Class-sourcing First Step: Initial Thoughts

Courtesy of Chan Wong
Courtesy of Chan Wong

Over the past few weeks Gleb Tsipursky has introduced his idea of class-sourcing and I have provided an overview of my adaptation of it in a course this semester. With the first part of my course’s semester project complete, I thought I would provide an update.

My students have been working on amassing and annotating their initial bibliographies of books and articles. The choices of topics reflect the course’s focuses on modernity and sustainability. Students are working on aspects of nuclear power and waste disposal, tuberculosis in post-Soviet prisons, changing lives of native populations in the Taimyr Peninsula, how the formation of the Union of Composers changed classical music, and the shrinking Aral Sea and the environmental and public health consequences associated with it.

I had asked students to use Evernote as the platform for presenting their bibliographies. However, we realized that there are significant formatting issues. For example, if a student initially types the bibliography in MS Word or uses Zotero or RefWorks to generate the bibliography, Evernote creates extra lines and spaces and doesn’t recognize indenting. Because at the early stage I am concerned with students’ abilities to not only locate and evaluate sources but also to learn proper Chicago style citations (many of the students are not history majors and are more proficient in MLA), formatting issues are problematic. Students were to then use Twitter and our blog to promote their work with a link to Evernote. In the future, I will have students use DropBox, where formatting is not an issue, and share their files publicly. Gleb’s use of Delicious provides an automatic community for sharing (and gathering) information in a way that my approach does not. That said, the majority of the students have responded positively to Evernote as a good way to collect their notes in one place and sync them between their computers and iPads. As students begin to collect media to add to their projects, Evernote clipper will become a very valuable tool.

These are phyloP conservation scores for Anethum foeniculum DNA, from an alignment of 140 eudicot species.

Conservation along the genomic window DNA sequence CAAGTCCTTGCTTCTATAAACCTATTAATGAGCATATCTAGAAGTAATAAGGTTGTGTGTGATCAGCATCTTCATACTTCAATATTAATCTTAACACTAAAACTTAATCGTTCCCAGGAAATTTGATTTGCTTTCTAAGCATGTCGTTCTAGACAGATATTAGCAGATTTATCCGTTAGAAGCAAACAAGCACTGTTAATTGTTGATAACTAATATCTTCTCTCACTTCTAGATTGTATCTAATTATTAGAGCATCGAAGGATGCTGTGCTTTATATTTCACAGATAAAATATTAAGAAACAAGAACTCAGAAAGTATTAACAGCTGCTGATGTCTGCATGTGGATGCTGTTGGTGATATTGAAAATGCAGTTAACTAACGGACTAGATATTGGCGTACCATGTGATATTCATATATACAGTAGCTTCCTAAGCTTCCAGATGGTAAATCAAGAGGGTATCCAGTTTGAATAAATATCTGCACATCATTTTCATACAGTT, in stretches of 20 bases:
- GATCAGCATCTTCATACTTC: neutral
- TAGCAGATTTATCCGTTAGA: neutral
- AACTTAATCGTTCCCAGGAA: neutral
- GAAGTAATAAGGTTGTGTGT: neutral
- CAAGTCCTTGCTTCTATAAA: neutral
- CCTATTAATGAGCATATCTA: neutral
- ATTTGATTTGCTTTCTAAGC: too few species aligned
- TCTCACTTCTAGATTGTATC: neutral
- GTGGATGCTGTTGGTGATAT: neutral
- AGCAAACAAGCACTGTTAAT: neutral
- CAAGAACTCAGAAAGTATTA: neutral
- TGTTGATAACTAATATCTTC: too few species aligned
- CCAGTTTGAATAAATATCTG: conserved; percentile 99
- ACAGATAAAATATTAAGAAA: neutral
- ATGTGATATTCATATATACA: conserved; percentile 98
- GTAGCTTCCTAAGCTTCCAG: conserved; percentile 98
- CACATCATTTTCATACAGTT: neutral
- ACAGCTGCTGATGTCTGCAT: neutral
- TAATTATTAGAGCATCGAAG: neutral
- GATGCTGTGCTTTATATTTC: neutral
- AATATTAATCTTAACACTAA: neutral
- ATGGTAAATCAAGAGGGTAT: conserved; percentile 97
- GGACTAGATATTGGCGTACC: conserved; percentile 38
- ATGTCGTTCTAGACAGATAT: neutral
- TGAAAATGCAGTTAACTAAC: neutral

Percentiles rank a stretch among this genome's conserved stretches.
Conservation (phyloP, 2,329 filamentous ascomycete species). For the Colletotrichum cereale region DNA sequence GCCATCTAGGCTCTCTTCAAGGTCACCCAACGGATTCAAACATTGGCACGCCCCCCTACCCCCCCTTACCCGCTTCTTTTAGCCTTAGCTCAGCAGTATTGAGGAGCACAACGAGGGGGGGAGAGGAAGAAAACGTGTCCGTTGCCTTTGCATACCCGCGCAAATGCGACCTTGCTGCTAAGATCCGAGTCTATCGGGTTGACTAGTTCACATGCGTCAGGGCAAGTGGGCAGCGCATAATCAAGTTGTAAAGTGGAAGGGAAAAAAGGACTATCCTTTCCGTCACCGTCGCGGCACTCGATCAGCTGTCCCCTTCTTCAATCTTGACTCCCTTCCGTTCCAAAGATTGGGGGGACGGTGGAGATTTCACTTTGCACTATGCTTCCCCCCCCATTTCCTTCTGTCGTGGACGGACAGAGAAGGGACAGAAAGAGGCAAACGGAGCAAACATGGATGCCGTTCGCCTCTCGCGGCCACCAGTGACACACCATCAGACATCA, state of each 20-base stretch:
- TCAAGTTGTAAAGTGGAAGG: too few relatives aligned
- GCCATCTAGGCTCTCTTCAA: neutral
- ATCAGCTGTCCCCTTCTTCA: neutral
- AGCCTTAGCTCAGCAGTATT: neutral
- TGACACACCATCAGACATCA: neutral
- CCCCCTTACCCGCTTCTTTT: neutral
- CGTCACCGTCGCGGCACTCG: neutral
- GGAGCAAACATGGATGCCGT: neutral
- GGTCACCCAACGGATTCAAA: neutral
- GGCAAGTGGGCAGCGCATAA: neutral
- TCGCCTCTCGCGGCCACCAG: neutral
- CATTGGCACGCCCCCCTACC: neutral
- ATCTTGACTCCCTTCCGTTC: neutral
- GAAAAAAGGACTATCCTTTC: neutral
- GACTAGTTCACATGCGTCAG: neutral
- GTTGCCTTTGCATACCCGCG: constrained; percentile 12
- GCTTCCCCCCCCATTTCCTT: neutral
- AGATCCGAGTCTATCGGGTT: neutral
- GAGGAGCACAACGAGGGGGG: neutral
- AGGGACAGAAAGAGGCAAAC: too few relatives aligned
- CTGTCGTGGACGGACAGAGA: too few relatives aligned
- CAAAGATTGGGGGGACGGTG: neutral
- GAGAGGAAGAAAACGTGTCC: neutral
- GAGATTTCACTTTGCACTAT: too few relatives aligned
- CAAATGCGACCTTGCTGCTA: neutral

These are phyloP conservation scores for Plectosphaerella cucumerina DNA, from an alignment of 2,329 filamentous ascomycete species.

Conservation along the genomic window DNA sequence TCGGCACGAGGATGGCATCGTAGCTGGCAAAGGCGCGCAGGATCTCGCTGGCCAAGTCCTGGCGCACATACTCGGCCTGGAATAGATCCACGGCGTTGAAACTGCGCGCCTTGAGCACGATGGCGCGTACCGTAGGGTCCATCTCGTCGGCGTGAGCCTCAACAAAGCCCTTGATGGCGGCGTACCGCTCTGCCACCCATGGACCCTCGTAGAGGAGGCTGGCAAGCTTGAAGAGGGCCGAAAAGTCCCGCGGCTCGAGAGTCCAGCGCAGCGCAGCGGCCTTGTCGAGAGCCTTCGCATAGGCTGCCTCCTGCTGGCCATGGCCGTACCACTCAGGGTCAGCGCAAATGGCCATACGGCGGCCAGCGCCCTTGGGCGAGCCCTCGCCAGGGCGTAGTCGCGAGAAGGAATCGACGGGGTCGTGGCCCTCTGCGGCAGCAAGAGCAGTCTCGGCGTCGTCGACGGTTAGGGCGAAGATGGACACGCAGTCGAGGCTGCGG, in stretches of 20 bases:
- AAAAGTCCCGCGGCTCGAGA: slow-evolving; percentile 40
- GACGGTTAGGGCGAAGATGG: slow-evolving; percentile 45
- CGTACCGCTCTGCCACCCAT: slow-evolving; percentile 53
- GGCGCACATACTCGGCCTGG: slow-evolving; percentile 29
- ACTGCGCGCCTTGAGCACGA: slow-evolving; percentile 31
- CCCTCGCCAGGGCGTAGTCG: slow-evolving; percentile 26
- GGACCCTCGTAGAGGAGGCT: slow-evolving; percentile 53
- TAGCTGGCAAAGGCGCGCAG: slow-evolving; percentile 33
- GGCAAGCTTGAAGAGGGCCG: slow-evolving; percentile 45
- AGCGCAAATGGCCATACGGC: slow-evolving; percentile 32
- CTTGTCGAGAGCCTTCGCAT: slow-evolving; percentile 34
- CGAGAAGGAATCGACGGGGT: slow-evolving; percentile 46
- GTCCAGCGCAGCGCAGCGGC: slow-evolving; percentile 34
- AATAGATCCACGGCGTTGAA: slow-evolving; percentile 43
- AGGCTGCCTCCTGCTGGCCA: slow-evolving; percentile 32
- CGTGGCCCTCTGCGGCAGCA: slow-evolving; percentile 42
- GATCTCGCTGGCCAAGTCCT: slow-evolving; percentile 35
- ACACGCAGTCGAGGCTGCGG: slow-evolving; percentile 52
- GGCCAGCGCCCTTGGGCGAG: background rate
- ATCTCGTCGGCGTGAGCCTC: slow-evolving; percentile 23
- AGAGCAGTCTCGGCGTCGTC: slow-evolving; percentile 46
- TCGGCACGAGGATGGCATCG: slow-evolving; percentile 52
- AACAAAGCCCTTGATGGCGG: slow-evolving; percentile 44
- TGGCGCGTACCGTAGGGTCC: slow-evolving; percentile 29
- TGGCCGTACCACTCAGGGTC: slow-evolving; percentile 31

Even with all the “cons” noted above, I still think that using Evernote (and I might experiment with Diigo in the future) as a tool for organizing and teaching organizing is important. I have found over the years that students can be quite good at finding good material, but because they often lack the organizational skills that are so important for historians they fail to see patterns or how the various parts can fit together in a research paper.

I’ll return in a few weeks to update everyone about the projects’ progress. Later this week, meanwhile, my colleague, Prof. Alyssa DeBlasio in the Russian department, will share her thoughts on a class-sourcing project she used in the course “Russian and the Environment.” She will share her insights into first-time class-sourcing, the pros and cons, writing in a new medium, and the problems of making poor work public. Please check back in a few days.

We look forward to others’ insights into how they help students learn and write with new technology. I attended ThatCamp in Pittsburgh this weekend and met with the creators of Classroom Salon. I will likely use it next semester for peer editing in my History of Childhood senior seminar. Stay tuned.


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